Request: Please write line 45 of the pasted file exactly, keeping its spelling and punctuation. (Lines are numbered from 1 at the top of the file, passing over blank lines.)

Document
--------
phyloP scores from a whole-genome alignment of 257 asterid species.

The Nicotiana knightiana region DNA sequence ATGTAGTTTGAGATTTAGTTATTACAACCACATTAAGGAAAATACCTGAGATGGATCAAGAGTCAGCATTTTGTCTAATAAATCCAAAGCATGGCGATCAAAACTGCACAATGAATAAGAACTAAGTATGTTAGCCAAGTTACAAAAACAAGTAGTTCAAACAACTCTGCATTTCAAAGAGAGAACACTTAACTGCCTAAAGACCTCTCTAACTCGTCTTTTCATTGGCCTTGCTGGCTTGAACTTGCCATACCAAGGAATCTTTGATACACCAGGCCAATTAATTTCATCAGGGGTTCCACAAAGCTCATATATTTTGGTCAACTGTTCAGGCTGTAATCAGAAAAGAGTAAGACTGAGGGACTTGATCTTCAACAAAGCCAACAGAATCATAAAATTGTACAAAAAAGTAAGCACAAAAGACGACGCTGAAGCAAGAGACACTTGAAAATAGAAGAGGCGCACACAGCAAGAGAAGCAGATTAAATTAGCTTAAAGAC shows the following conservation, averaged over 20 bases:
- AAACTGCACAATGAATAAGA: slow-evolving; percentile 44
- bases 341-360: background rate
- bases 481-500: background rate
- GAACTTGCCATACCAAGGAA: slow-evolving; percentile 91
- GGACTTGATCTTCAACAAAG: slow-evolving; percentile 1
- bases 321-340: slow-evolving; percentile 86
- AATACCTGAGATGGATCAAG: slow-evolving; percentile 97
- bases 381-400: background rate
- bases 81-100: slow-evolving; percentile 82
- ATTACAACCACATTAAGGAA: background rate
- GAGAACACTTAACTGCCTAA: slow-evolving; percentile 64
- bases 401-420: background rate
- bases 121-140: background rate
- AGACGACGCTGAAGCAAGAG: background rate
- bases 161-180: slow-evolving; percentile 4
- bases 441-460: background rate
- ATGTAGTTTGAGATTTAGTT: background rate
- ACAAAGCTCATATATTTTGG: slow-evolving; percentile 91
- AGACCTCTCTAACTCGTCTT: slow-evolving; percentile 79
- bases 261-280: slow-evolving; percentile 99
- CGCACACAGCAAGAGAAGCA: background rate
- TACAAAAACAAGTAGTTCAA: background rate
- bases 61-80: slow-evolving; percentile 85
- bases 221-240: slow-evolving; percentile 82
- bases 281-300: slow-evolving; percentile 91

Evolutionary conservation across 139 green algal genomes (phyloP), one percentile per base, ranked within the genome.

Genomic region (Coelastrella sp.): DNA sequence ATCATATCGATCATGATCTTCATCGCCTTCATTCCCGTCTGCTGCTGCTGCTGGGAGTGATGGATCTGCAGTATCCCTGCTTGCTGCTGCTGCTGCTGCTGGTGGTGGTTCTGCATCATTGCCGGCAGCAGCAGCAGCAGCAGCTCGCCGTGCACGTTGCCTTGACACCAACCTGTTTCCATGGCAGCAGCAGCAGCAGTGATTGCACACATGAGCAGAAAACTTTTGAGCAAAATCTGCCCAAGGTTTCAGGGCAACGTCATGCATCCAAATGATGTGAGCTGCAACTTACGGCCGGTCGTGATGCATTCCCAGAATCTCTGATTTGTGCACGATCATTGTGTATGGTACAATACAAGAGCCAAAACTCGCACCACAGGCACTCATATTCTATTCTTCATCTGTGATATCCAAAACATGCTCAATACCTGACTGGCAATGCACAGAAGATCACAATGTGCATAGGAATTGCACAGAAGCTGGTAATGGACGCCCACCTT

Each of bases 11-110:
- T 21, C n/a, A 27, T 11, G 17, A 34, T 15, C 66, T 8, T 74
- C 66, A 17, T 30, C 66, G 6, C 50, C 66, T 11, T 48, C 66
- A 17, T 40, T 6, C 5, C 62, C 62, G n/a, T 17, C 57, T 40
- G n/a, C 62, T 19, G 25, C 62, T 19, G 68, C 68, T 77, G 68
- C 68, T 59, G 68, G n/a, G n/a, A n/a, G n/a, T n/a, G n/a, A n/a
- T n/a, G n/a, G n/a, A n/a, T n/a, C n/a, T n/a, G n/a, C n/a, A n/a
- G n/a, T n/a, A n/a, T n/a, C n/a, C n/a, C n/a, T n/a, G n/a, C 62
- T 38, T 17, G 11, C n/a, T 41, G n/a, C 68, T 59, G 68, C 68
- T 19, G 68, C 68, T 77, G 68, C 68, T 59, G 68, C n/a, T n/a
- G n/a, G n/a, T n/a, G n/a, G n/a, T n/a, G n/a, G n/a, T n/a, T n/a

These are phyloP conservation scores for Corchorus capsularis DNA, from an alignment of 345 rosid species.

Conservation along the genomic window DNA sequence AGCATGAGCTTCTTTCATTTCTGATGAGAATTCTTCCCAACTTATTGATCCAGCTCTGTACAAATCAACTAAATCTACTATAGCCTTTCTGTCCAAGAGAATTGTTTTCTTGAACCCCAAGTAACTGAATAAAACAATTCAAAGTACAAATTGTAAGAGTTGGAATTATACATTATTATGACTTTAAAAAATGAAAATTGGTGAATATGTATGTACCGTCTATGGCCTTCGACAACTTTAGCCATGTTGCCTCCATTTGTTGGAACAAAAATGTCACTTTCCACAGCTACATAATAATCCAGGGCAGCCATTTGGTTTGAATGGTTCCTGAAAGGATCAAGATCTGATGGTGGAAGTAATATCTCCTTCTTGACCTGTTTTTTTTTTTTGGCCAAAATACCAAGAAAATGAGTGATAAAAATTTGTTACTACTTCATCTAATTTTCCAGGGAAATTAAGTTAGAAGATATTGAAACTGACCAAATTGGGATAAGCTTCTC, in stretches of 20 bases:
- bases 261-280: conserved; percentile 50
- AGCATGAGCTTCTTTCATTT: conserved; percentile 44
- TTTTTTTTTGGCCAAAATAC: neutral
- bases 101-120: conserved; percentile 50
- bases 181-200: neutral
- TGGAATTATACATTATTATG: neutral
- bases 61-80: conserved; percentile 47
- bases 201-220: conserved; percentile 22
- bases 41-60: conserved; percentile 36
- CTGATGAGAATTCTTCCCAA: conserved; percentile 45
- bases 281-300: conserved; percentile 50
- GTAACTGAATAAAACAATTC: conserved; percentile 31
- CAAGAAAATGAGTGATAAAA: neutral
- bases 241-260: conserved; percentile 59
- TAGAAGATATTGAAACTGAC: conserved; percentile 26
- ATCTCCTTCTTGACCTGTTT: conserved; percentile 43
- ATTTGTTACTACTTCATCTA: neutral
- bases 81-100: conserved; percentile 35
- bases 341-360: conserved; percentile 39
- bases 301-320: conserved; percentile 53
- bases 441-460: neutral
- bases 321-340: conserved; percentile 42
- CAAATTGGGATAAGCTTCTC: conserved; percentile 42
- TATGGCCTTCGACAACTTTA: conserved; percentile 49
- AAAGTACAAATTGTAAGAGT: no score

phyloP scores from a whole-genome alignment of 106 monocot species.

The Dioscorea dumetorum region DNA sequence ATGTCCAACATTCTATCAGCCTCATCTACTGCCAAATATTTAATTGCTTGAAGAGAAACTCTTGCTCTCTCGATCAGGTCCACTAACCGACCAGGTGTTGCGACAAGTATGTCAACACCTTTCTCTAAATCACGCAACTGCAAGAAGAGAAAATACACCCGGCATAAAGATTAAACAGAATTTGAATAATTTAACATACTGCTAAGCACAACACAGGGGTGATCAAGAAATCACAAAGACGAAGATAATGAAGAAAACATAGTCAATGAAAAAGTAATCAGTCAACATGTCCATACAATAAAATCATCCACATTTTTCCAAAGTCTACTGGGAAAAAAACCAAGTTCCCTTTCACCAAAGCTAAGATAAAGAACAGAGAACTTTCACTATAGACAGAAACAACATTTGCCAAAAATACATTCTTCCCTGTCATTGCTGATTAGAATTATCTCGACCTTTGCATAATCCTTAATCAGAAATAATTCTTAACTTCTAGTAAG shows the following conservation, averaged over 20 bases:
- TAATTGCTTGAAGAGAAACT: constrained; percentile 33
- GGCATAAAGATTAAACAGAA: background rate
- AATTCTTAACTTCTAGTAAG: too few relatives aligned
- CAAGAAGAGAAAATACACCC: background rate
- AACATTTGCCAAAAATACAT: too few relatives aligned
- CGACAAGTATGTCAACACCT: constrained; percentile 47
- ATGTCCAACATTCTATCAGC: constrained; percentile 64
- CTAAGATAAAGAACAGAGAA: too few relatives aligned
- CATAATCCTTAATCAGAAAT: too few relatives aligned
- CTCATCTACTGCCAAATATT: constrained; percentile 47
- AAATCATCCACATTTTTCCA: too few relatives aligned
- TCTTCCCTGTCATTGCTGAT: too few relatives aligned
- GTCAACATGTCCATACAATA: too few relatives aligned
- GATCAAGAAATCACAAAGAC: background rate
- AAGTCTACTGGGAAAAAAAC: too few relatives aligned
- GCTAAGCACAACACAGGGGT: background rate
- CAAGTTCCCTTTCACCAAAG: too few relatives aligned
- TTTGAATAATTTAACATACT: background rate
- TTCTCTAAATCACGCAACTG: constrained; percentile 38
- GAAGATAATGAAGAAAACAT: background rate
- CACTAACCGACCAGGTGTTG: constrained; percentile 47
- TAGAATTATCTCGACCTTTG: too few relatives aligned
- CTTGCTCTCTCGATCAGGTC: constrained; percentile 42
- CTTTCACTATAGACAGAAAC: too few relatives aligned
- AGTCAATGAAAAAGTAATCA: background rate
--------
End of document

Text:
- TTTTTTTTTGGCCAAAATAC: neutral